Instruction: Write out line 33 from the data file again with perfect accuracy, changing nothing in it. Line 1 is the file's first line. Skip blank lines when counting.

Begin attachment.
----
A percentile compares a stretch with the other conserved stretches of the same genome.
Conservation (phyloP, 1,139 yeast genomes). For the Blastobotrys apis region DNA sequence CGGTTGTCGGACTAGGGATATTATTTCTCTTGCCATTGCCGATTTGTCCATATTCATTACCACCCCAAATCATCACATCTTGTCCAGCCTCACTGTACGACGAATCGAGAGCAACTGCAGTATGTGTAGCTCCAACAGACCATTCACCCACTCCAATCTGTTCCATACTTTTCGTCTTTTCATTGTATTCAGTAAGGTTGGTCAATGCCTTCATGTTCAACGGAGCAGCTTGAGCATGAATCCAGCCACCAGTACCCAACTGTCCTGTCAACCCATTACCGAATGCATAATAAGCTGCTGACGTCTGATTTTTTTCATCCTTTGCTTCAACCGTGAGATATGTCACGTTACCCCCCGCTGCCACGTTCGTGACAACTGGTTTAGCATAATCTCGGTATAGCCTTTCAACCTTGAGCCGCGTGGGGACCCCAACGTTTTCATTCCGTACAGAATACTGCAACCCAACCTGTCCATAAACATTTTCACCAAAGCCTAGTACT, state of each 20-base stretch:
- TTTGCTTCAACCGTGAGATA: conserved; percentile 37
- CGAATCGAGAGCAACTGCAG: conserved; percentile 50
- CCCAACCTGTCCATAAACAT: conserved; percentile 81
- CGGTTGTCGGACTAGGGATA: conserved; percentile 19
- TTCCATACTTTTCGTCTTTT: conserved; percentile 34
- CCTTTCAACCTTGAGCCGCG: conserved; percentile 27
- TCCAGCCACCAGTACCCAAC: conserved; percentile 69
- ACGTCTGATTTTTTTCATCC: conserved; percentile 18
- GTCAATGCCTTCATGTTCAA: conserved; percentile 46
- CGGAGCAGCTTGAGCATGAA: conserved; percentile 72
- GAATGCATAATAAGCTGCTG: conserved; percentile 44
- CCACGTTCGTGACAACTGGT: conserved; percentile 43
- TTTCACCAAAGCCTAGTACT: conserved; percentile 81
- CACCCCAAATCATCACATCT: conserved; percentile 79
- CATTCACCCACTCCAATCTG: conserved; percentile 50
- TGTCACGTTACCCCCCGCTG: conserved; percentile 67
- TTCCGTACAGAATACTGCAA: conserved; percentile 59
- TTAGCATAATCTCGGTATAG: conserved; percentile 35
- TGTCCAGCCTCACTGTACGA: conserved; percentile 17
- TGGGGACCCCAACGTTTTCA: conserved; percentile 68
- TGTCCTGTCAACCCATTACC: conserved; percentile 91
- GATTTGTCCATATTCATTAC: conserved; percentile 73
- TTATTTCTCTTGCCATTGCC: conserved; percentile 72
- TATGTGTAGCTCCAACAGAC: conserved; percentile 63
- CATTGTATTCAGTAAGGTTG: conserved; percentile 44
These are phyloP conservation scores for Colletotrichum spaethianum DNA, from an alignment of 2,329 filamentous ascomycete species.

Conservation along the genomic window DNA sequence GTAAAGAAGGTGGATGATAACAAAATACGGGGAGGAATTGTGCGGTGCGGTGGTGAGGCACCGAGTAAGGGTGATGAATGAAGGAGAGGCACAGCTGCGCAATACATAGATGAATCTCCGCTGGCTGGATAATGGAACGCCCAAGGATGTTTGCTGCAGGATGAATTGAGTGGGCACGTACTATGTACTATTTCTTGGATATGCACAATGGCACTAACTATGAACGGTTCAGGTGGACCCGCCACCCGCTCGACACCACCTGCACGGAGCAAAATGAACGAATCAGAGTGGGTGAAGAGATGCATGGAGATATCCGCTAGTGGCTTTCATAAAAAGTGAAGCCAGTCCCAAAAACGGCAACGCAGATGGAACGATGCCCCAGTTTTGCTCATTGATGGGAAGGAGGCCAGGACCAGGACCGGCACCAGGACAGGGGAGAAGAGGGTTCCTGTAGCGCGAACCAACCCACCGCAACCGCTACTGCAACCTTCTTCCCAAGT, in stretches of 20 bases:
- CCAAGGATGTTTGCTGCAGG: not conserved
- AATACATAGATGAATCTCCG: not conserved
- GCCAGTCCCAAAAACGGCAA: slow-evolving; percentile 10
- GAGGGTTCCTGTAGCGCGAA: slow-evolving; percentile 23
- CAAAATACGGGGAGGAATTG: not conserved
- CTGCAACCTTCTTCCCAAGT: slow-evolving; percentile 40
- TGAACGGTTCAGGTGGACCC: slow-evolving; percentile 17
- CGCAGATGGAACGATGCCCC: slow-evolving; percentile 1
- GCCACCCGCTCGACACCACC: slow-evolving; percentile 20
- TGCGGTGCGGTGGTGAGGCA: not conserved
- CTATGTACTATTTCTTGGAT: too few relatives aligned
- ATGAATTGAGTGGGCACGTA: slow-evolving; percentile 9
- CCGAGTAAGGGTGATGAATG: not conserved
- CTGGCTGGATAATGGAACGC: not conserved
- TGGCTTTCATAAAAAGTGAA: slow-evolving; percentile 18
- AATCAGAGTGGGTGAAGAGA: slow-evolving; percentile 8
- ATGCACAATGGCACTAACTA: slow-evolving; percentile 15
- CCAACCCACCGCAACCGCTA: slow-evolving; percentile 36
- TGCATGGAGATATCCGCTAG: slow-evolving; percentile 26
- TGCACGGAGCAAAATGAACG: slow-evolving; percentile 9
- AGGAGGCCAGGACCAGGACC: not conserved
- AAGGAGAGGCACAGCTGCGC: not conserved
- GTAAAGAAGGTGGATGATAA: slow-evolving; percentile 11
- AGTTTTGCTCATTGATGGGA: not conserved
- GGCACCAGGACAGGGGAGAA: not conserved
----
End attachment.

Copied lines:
- GAGGGTTCCTGTAGCGCGAA: slow-evolving; percentile 23